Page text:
The global refugee crisis is becoming more and more widespread. In 2017, there were 2.9 million asylum seekers and this represented the biggest single-year rise in history. Those who fall victim to war, natural disaster, and famine are displaced and seek to find security in other countries. Their fleeing journey comes with many hardships, some of which provoke serious mental trauma during these vulnerable times. This text underlines the importance of mental health support for refugees.
Mental problems of refugees
When leaving the host country, refugees seek out protection camps and detention centers where they are placed in the uncertain housing and are at risk of being displaced from their families. Challenges that arise from resettlement are a loss of culture, community, or feeling ostracized from the current environment. Post-traumatic stress disorder (PTSD) symptoms in refugees range from 10 to 40 percent. Children, on the other hand, experience these symptoms in even higher figures, from 50 to 90 percent.
When refugees arrive in other countries, they are subject to screenings for physical illnesses. In 2010, only 18 percent of refugee mental health coordinators used effective screening to identify mental illnesses. Barriers to mental health support for refugees include lack of access to interpreters, lack of access to mental health centers in poor, needy communities, shortages of mental health professionals in native countries and many more as well.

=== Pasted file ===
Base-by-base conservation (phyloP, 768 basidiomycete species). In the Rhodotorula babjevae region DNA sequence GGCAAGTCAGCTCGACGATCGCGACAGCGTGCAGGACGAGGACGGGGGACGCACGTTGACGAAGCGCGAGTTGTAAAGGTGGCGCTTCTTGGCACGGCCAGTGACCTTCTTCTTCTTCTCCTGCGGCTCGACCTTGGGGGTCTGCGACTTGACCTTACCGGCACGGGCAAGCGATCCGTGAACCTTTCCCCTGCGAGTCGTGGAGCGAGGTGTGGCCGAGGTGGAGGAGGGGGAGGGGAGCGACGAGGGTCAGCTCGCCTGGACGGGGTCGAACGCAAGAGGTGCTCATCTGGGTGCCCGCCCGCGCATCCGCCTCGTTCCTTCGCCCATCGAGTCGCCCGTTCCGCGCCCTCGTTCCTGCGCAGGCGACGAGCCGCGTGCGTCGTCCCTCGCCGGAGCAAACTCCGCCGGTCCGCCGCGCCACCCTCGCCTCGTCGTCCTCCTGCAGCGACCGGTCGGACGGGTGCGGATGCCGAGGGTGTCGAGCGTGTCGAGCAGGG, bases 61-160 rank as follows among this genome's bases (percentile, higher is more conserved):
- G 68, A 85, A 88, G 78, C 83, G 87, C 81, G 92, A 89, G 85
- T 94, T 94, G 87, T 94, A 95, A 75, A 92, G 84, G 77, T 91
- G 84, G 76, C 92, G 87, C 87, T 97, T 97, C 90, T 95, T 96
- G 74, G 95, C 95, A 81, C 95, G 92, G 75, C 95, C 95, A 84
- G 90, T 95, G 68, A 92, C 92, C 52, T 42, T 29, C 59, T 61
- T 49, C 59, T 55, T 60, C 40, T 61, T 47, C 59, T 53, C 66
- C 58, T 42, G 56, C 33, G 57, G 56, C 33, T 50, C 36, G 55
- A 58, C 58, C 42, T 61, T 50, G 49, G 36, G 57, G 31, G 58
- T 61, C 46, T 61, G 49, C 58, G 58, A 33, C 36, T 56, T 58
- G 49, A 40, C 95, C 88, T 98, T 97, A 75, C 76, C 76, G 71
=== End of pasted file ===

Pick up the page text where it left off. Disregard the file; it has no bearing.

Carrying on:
Providing mental health support to refugees in America
Centers across the U.S. are also providing mental health support for refugees. Bellevue Hospital in New York City created the program Survivors of Torture to assist asylum seekers and others who had a misfortune to be victims of torture. This is incredibly important, as 50 percent of refugees have experienced some form of torture.
California Department of Health screens refugees for signs of mental trauma as well as physical conditions. Today, about half of the states in the U.S. have mental health screenings. The Minnesota Department of Health helps refugees resettle and successfully integrates them into the community. The Harvard Program in Mental Trauma brings advances of modern medicine to refugees who desperately need mental attention.
Mental health support to refugees in other countries
Mental health experts around the world are working with UNHCR and non-governmental organizations to ensure refugees receive the help they deserve. Some organizations include:
- Psycho-Social Services and Training Institute in Cairo. Founded by Nancy Baron in 2009, the institute delivers mental health service to low-income communities in the Middle East.
- Syria Bright Future. Mohammad Abo-Hilal was an asylum seeker who fled from Jordan in 2011. He founded Syrian Bright Future to train volunteers to identify mental health symptoms. This non-profit organization recently expanded to other countries and provides immediate services to refugees.
- Center for Mind and Body Medicine. The organization specializes in holistic approaches to trauma such as meditation and mindfulness behavioral programs.
Due to the problematic refugee crisis around the world, mental health support for refugees in needed more than ever. Through programs like cognitive behavioral therapy to art mindfulness, professionals are finding ways to help refugees combat traumas. These programs can provide refugees with the necessary mental health support they need.
– Lilly Hershey-Webb